Why it's on the list: Shifting the bar from the back to the front of the body changes your squat dramatically. Front squats emphasize the quads over the glutes and hams, which means you'll sacrifice some of the load. It also helps you maintain a more vertical torso position, which can help increase squat depth and perhaps decrease the risk of lower back injury.
Front squats also demand—and build—serious upper back and core strength. Those benefits also apply to variations like dumbbell front squats and goblet squats. Think you're too strong for goblets? Strength coach and physical therapist John Rusin requests that you do half your body weight for 20 reps and reconsider.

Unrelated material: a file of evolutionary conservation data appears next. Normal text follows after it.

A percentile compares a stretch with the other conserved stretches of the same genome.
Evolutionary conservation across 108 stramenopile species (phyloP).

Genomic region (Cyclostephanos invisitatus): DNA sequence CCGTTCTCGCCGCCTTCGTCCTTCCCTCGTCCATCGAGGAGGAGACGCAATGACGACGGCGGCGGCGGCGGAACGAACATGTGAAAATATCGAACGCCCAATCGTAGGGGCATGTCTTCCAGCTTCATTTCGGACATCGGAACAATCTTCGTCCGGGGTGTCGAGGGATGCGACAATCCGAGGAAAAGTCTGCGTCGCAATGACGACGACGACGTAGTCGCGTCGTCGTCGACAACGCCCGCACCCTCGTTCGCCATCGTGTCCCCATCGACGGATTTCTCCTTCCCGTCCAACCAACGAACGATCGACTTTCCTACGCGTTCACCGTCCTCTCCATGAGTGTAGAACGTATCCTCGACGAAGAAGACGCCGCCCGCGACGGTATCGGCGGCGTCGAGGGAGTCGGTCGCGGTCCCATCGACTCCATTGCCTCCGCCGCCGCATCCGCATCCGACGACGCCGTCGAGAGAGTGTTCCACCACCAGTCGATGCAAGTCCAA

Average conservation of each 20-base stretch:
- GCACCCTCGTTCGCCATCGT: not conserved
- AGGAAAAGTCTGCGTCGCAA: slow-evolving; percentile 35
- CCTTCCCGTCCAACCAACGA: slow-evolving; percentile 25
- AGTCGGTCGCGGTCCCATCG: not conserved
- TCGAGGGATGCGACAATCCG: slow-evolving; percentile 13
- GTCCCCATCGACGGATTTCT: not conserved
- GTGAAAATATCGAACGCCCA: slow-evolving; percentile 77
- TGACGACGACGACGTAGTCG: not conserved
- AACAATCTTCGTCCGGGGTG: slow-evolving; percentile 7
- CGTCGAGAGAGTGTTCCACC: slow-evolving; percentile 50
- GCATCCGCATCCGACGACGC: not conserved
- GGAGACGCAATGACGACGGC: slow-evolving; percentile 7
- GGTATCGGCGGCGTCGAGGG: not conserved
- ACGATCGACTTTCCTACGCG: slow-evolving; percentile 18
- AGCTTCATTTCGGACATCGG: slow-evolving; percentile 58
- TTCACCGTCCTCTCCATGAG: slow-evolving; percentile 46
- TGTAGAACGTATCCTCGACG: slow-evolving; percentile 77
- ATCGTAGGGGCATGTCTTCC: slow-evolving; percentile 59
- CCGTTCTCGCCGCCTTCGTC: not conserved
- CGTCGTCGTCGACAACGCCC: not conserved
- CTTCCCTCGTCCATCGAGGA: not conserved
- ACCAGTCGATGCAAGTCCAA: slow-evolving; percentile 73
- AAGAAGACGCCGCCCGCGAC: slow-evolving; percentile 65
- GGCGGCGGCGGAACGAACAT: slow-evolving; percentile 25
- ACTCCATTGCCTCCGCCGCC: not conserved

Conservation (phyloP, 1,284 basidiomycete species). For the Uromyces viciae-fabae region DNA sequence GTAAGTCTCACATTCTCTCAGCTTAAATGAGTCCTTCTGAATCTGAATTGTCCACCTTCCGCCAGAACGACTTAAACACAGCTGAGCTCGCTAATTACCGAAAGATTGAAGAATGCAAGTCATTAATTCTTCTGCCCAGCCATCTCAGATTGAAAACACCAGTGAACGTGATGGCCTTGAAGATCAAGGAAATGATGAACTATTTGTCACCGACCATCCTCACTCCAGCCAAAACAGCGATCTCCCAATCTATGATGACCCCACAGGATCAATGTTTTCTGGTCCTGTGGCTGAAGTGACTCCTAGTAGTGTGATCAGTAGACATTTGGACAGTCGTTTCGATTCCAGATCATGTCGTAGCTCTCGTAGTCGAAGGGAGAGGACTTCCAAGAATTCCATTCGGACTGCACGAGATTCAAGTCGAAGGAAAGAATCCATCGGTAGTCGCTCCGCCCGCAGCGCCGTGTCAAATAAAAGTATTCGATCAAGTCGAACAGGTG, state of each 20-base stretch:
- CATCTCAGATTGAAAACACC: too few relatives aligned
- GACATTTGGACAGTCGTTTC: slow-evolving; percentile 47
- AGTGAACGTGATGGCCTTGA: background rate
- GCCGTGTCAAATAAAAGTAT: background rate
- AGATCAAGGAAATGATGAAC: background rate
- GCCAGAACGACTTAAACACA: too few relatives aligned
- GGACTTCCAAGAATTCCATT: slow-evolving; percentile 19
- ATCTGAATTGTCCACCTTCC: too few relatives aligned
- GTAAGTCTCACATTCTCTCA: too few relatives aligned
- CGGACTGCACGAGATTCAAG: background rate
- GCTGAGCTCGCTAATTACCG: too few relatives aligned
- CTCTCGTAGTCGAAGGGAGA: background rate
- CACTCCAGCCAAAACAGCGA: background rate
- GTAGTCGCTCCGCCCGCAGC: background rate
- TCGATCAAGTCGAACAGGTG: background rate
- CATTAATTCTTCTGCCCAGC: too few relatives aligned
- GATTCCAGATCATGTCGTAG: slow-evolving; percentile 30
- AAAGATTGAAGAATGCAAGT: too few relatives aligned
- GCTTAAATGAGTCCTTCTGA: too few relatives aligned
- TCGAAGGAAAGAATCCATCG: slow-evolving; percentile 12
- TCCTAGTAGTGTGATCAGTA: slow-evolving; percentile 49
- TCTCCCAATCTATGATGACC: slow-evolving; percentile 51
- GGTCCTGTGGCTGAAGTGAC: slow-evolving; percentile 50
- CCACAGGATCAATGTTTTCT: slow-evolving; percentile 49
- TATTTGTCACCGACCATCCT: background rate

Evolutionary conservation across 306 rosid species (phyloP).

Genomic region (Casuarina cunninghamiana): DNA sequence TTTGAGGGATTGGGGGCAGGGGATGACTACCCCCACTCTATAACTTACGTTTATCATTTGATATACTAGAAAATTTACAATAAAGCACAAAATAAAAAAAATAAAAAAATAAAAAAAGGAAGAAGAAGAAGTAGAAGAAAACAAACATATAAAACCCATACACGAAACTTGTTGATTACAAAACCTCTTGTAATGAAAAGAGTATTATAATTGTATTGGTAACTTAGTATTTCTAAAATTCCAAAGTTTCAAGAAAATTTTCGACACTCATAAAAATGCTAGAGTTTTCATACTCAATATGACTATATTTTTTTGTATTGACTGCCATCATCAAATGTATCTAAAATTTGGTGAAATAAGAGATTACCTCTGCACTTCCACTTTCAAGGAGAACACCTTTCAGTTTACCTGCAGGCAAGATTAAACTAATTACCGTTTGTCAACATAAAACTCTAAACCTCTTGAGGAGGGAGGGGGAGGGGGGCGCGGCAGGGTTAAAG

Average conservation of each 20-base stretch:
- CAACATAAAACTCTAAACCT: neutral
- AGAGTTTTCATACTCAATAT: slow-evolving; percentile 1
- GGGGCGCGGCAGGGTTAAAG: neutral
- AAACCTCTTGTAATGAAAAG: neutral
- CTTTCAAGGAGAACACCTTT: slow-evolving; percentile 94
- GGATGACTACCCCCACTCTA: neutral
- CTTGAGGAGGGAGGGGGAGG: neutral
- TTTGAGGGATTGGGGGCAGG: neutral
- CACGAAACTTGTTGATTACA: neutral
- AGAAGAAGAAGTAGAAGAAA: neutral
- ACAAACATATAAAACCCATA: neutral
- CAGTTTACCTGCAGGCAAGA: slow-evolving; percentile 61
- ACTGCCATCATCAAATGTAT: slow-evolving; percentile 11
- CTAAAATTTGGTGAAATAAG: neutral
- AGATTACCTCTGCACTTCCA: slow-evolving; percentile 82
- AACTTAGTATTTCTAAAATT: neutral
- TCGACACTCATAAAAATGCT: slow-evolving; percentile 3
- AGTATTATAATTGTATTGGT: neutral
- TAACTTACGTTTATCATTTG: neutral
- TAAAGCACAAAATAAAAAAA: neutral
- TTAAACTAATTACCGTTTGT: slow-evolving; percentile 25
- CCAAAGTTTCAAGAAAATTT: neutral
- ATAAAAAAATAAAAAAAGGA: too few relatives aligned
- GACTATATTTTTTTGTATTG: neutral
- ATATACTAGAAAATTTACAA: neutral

Front Squat Variations for Leg Development:
- Barbell front squat
- Frankenstein squat
- Goblet squat
- Dumbbell front squat
- Kettlebell front squat (single, double)
In your workout: These are brutally hard, so do them first, when your energy levels are highest, for 3-4 sets of 6-10 reps. Favor the lower end if you're looking to build strength.